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Movie Review

Brothers Trip and K.C. Carlyle have big dreams.

A pair of young motorcycle racers with nothing more than raw talent and each other, theirs is the story of two endearing underdogs with a burning ambition. Striving to make good on their father’s fallen dream of becoming a Supercross champion, the two race their way to stardom, kicking up dust and popping wheelies at literally every turn.

They skid. They soar. They flip. They fall. In fact, a hefty portion of the film is nothing more than one rip-roaring racing scene after another. And when they’re not biking, they’re arguing about biking—which gives way to a rather uninventive “good brother/bad brother” polarization. K.C. is a traditional, straight-laced "old-school" lad, contrasted by Trip, a "freestyle" bad boy. K.C. pursues the road to success the safe way with corporate sponsorship, while Trip remains a “privateer” (that’s racing slang for an independent competitor).

Of course, in the end, K.C. decides the only way to realize his father’s dream is to do it on his own, and so he leaves his sponsors behind and rides off into the sunset with Trip. They brazenly take on the big shots, and to avoid ruining the film’s not-so-big finale, let’s just say there aren’t many surprises.

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Positive Elements

K.C. tries to watch out for Trip, whose tendencies lean toward irresponsible. Likewise, Trip is willing to sacrifice his own success to help his brother. They stick together even when pride and egos threaten to tear them apart. When K.C. wins a race, Trip exclaims, “You did it! You did it!” to which K.C. modestly replies, “We did it.”

K.C. promises to be faithful to girlfriend, Zoe, even as fame begins to draw scantily-clad groupies his way. On the whole, K.C. is a pretty righteous dude (read: mostly moral), and both of the brothers show dedication to their "craft" and a strong work ethic.

Spiritual Content

Sexual Content

There’s not much respect for the fairer sex in Supercross. Close-up shots of women in short shorts flash throughout the movie. Braless groupies abound at every race. Cleavage is abundant, and some of the gaga girls save paper by getting autographs from their favorite racer right on their skin (on bellies and above barely covered breasts). One racer licks a lady’s chest after he signs her. Another knowingly hits on a married woman.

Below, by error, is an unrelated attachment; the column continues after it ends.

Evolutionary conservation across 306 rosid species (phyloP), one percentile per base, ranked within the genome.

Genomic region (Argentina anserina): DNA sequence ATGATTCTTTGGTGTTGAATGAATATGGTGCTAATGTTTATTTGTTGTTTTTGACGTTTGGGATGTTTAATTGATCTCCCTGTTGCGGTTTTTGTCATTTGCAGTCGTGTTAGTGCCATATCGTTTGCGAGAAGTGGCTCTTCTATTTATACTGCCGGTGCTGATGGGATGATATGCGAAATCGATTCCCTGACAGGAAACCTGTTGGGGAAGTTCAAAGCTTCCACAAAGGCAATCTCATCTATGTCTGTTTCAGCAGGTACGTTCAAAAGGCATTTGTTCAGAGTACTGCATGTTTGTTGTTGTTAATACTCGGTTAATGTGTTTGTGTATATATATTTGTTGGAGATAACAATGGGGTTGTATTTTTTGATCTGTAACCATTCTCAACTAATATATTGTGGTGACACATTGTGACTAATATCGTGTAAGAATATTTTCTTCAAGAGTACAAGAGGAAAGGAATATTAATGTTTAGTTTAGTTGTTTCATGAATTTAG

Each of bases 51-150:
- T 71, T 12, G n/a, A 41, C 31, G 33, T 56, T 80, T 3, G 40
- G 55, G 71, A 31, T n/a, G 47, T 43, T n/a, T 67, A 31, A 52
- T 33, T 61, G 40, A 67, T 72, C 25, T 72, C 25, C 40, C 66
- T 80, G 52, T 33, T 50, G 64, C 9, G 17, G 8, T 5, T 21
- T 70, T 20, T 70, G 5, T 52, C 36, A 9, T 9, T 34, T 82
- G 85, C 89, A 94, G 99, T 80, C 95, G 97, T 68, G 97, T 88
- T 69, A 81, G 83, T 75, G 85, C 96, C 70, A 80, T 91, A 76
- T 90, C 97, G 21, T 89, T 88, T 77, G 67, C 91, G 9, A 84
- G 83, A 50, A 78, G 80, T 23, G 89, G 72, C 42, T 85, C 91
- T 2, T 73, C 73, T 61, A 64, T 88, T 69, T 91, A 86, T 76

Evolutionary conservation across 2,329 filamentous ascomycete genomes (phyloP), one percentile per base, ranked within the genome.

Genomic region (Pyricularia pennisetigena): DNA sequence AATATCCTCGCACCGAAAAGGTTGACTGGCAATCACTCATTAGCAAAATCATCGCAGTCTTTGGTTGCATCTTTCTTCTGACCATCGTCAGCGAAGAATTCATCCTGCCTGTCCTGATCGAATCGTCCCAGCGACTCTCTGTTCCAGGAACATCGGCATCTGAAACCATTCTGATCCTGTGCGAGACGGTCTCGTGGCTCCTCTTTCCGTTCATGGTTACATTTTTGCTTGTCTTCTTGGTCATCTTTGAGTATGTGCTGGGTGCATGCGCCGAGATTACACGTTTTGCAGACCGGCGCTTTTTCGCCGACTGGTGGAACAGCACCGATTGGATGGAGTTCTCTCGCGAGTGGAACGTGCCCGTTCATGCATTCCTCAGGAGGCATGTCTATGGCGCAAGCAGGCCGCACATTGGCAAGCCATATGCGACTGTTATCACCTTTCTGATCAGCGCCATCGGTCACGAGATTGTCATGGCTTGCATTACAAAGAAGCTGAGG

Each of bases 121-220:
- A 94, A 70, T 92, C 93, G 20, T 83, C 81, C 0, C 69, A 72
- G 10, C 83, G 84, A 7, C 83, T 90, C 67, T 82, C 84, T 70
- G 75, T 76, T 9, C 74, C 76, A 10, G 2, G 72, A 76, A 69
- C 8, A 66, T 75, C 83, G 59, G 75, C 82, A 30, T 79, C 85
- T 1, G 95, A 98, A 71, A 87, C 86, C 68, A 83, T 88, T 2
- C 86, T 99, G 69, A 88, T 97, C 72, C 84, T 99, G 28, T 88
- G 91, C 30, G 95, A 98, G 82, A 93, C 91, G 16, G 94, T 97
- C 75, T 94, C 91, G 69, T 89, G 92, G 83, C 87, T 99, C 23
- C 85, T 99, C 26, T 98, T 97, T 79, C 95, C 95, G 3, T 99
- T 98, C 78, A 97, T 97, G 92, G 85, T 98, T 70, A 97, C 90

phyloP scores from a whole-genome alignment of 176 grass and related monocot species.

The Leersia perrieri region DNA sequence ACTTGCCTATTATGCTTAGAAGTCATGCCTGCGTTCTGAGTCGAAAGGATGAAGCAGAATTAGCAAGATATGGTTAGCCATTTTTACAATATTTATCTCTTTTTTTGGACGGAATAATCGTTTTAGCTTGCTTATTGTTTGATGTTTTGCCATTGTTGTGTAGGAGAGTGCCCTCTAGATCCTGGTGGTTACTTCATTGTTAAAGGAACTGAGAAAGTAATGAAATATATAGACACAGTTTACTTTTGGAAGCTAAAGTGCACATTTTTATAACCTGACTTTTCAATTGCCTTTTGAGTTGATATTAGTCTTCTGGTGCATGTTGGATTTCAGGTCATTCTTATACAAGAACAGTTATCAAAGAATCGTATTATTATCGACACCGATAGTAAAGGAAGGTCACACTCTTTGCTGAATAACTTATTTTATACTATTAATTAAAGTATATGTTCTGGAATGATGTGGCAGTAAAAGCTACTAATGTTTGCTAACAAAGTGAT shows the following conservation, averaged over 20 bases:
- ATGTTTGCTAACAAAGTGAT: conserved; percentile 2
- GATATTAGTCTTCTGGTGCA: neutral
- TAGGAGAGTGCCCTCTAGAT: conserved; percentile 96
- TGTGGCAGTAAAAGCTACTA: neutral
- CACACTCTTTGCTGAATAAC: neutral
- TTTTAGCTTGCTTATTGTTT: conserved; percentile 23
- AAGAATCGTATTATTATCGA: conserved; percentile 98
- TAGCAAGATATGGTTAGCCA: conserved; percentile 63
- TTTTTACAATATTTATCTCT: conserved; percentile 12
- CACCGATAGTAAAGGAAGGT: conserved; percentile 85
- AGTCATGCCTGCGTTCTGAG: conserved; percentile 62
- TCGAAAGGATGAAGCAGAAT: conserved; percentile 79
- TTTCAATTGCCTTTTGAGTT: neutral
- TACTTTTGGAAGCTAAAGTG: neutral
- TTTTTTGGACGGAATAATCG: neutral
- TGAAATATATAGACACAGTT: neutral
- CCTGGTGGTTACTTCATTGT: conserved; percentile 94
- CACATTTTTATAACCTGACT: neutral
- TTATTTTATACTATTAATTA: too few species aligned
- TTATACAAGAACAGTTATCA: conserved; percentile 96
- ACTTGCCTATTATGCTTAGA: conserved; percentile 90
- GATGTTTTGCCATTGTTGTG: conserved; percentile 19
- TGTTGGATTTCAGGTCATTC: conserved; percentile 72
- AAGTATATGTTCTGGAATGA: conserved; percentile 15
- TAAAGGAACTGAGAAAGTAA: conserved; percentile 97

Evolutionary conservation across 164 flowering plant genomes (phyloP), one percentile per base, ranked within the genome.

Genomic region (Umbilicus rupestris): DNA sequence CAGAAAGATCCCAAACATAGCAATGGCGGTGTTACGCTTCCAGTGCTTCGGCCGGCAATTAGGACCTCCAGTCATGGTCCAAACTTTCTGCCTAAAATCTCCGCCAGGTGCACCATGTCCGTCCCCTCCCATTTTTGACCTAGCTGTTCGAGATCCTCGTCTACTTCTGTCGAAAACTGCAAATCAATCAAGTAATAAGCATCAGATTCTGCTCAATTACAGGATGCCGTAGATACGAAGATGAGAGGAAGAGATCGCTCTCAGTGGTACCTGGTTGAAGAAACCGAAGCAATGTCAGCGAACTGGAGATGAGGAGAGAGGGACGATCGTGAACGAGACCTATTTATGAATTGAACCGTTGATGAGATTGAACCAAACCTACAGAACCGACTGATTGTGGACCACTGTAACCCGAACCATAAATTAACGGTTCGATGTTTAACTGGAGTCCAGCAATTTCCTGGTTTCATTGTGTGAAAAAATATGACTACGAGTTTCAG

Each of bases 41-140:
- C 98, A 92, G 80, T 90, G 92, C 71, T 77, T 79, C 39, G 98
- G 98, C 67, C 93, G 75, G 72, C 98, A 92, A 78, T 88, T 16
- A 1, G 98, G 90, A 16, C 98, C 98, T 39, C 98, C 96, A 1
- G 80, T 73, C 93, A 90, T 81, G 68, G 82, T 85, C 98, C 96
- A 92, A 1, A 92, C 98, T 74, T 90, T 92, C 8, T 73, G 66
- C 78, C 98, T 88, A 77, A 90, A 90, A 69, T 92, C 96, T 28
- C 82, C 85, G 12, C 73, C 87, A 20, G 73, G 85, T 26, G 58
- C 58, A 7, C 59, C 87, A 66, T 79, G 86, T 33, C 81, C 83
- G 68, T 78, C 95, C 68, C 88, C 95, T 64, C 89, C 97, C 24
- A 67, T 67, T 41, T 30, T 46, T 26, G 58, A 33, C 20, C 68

Trip’s girlfriend, Piper, has Trip help her strip down to her underwear and later allows Trip to take her shirt off while making out (she’s braless; the camera focuses on her back). They snuggle and kiss, as do K.C. and Zoe. When they first meet, Piper flirtatiously tells Trip to “stop staring at my a--.”

Violent Content

Racers take some hard falls, and some deliberately cause their opponents to crash. We don’t see any serious injuries until the end of the film, when Trip has an accident and ends up hospitalized. Trip tries to defend K.C., pushing and coming to blows with an aggressive racer before the fight is broken up.

Crude or Profane Language

Racers use a half-dozen s-words, and "a--" is used about 10 times. "B--ch" and harsh slang for male anatomy is heard, and God's and Jesus’ names are misused a handful of times.

Drug and Alcohol Content

Trip orders a beer at a bar, where there’s drinking and smoking going on in the background. Both Trip and K.C. drink beer at their apartment, however when Trip goes into some intense training with Earl Cole, he’s told there can be “no booze and no drugs.”

Other Negative Elements

No racing movie would be complete without side bets, which Trip makes twice. The first time he bets money that Piper never makes him fork over; the second time he loses his truck and goes to jail for street racing. When the brothers get a friend to modify their bikes for a race, he admits he steals tires for his clients.

Conclusion

It's as if skateboarding flick Lords of Dogtown is back again—this time on two wheels. Why? Only a Supercross enthusiast would know for sure. Slant Magazine calls Supercross: The Movie "nothing but a Clear Channel shill." (Clear Channel is a promoter of Supercross racing and, according to Slant, "one of the film's major sponsors.") Lisa Rose, writing for the Newark Star-Ledger, calls it "dumb as dirt, heavy on decibels and crazed with sales plugs." Hollywood Reporter's Michael Rechtshaffen dubs it "Supercross-promotion: The Movie."

Rest assured, though, that this 80-minute commercial won’t be in theaters very long. Once the extreme-sport-loving crowd gets its fix, this completely unmemorable film (from just about every perspective I can think of—its script, its cast, its performances, its direction and its moral) is sure to race out of the multiplex faster than a Supercross jock can say "faceplant." And that's just as well, considering its inclusion of vulgar language and slack sexuality.

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Summary Advisory

Plot Summary

Christian Beliefs

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Profanity/Violence

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Episode Reviews

Credits

Rating

PG-13

Readability Age Range

Author

Cast

Steve Howey as K.C. Carlyle; Mike Vogel as Trip Carlyle; Cameron Richardson as Piper Cole; Sophia Bush as Zoe Lang; Aaron Carter as Owen Cole; Channing Tatum as Rowdy Sparks; Robert Patrick as Earl Cole; Robert Carradine as Clay Sparks

Director

Steve Boyum ( )

Distributor

20th Century Fox

Network

Performance

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In Theaters

On Video

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Awards

Reviewer

Jamie Maxfield

We hope this review was both interesting and useful. Please share it with family and friends who would benefit from it as well.

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